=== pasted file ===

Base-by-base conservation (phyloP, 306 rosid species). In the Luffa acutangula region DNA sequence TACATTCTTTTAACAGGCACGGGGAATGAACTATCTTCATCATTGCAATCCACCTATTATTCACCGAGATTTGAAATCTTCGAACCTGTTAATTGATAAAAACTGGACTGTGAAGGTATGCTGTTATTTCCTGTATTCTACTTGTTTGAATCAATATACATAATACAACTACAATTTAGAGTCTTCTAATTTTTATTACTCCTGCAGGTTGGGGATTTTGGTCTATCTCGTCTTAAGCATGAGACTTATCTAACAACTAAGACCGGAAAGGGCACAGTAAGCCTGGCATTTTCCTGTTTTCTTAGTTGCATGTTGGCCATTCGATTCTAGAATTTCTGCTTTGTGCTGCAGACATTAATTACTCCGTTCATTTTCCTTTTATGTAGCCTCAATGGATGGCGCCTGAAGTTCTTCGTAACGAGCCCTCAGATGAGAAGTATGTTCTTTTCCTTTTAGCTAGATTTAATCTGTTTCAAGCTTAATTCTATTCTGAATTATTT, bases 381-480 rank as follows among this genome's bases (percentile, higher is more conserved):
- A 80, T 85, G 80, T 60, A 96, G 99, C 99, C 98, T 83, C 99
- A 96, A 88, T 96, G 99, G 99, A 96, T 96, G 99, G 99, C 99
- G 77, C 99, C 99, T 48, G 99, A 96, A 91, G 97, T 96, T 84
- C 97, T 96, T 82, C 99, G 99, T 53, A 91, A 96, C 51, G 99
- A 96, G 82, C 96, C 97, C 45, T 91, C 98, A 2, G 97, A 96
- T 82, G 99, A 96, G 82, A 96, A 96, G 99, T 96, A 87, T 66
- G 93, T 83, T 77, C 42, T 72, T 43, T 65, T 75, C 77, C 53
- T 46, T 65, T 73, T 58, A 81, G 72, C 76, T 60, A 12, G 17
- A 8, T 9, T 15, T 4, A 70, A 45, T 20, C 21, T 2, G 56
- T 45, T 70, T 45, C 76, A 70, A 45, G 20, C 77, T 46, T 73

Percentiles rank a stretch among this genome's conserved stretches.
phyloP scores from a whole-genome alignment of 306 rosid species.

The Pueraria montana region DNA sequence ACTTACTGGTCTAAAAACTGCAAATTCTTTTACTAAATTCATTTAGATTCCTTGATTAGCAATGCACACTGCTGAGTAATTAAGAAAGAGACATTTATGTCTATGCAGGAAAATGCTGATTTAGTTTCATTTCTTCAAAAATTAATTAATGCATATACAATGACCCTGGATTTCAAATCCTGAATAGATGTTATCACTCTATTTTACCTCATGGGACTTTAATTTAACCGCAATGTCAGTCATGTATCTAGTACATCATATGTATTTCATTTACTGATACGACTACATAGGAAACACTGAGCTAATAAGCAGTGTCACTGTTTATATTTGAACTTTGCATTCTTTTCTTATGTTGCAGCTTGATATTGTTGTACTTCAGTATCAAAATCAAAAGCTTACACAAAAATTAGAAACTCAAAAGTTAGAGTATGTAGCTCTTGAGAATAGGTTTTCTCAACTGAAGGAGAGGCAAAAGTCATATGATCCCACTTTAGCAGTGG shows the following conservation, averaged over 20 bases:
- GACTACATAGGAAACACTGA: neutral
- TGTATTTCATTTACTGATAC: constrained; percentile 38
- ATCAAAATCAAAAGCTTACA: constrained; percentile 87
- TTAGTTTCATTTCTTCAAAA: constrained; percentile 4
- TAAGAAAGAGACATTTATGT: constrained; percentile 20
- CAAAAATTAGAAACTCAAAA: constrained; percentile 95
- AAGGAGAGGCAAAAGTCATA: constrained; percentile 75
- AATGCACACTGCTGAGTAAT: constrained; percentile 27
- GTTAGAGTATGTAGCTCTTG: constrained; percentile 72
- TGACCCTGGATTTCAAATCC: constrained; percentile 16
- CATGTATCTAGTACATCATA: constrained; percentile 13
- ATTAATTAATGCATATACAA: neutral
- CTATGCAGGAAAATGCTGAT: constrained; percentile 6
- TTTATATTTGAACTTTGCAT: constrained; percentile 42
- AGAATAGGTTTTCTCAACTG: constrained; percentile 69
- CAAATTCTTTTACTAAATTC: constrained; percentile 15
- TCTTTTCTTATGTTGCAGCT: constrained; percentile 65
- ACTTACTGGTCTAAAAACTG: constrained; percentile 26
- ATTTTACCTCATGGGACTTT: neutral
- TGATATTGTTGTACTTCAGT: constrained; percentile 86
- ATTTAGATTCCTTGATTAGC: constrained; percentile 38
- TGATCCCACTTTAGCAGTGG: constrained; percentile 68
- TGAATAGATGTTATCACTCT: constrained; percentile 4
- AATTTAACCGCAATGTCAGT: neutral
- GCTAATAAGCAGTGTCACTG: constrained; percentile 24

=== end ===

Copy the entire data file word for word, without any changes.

Base-by-base conservation (phyloP, 306 rosid species). In the Luffa acutangula region DNA sequence TACATTCTTTTAACAGGCACGGGGAATGAACTATCTTCATCATTGCAATCCACCTATTATTCACCGAGATTTGAAATCTTCGAACCTGTTAATTGATAAAAACTGGACTGTGAAGGTATGCTGTTATTTCCTGTATTCTACTTGTTTGAATCAATATACATAATACAACTACAATTTAGAGTCTTCTAATTTTTATTACTCCTGCAGGTTGGGGATTTTGGTCTATCTCGTCTTAAGCATGAGACTTATCTAACAACTAAGACCGGAAAGGGCACAGTAAGCCTGGCATTTTCCTGTTTTCTTAGTTGCATGTTGGCCATTCGATTCTAGAATTTCTGCTTTGTGCTGCAGACATTAATTACTCCGTTCATTTTCCTTTTATGTAGCCTCAATGGATGGCGCCTGAAGTTCTTCGTAACGAGCCCTCAGATGAGAAGTATGTTCTTTTCCTTTTAGCTAGATTTAATCTGTTTCAAGCTTAATTCTATTCTGAATTATTT, bases 381-480 rank as follows among this genome's bases (percentile, higher is more conserved):
- A 80, T 85, G 80, T 60, A 96, G 99, C 99, C 98, T 83, C 99
- A 96, A 88, T 96, G 99, G 99, A 96, T 96, G 99, G 99, C 99
- G 77, C 99, C 99, T 48, G 99, A 96, A 91, G 97, T 96, T 84
- C 97, T 96, T 82, C 99, G 99, T 53, A 91, A 96, C 51, G 99
- A 96, G 82, C 96, C 97, C 45, T 91, C 98, A 2, G 97, A 96
- T 82, G 99, A 96, G 82, A 96, A 96, G 99, T 96, A 87, T 66
- G 93, T 83, T 77, C 42, T 72, T 43, T 65, T 75, C 77, C 53
- T 46, T 65, T 73, T 58, A 81, G 72, C 76, T 60, A 12, G 17
- A 8, T 9, T 15, T 4, A 70, A 45, T 20, C 21, T 2, G 56
- T 45, T 70, T 45, C 76, A 70, A 45, G 20, C 77, T 46, T 73

Percentiles rank a stretch among this genome's conserved stretches.
phyloP scores from a whole-genome alignment of 306 rosid species.

The Pueraria montana region DNA sequence ACTTACTGGTCTAAAAACTGCAAATTCTTTTACTAAATTCATTTAGATTCCTTGATTAGCAATGCACACTGCTGAGTAATTAAGAAAGAGACATTTATGTCTATGCAGGAAAATGCTGATTTAGTTTCATTTCTTCAAAAATTAATTAATGCATATACAATGACCCTGGATTTCAAATCCTGAATAGATGTTATCACTCTATTTTACCTCATGGGACTTTAATTTAACCGCAATGTCAGTCATGTATCTAGTACATCATATGTATTTCATTTACTGATACGACTACATAGGAAACACTGAGCTAATAAGCAGTGTCACTGTTTATATTTGAACTTTGCATTCTTTTCTTATGTTGCAGCTTGATATTGTTGTACTTCAGTATCAAAATCAAAAGCTTACACAAAAATTAGAAACTCAAAAGTTAGAGTATGTAGCTCTTGAGAATAGGTTTTCTCAACTGAAGGAGAGGCAAAAGTCATATGATCCCACTTTAGCAGTGG shows the following conservation, averaged over 20 bases:
- GACTACATAGGAAACACTGA: neutral
- TGTATTTCATTTACTGATAC: constrained; percentile 38
- ATCAAAATCAAAAGCTTACA: constrained; percentile 87
- TTAGTTTCATTTCTTCAAAA: constrained; percentile 4
- TAAGAAAGAGACATTTATGT: constrained; percentile 20
- CAAAAATTAGAAACTCAAAA: constrained; percentile 95
- AAGGAGAGGCAAAAGTCATA: constrained; percentile 75
- AATGCACACTGCTGAGTAAT: constrained; percentile 27
- GTTAGAGTATGTAGCTCTTG: constrained; percentile 72
- TGACCCTGGATTTCAAATCC: constrained; percentile 16
- CATGTATCTAGTACATCATA: constrained; percentile 13
- ATTAATTAATGCATATACAA: neutral
- CTATGCAGGAAAATGCTGAT: constrained; percentile 6
- TTTATATTTGAACTTTGCAT: constrained; percentile 42
- AGAATAGGTTTTCTCAACTG: constrained; percentile 69
- CAAATTCTTTTACTAAATTC: constrained; percentile 15
- TCTTTTCTTATGTTGCAGCT: constrained; percentile 65
- ACTTACTGGTCTAAAAACTG: constrained; percentile 26
- ATTTTACCTCATGGGACTTT: neutral
- TGATATTGTTGTACTTCAGT: constrained; percentile 86
- ATTTAGATTCCTTGATTAGC: constrained; percentile 38
- TGATCCCACTTTAGCAGTGG: constrained; percentile 68
- TGAATAGATGTTATCACTCT: constrained; percentile 4
- AATTTAACCGCAATGTCAGT: neutral
- GCTAATAAGCAGTGTCACTG: constrained; percentile 24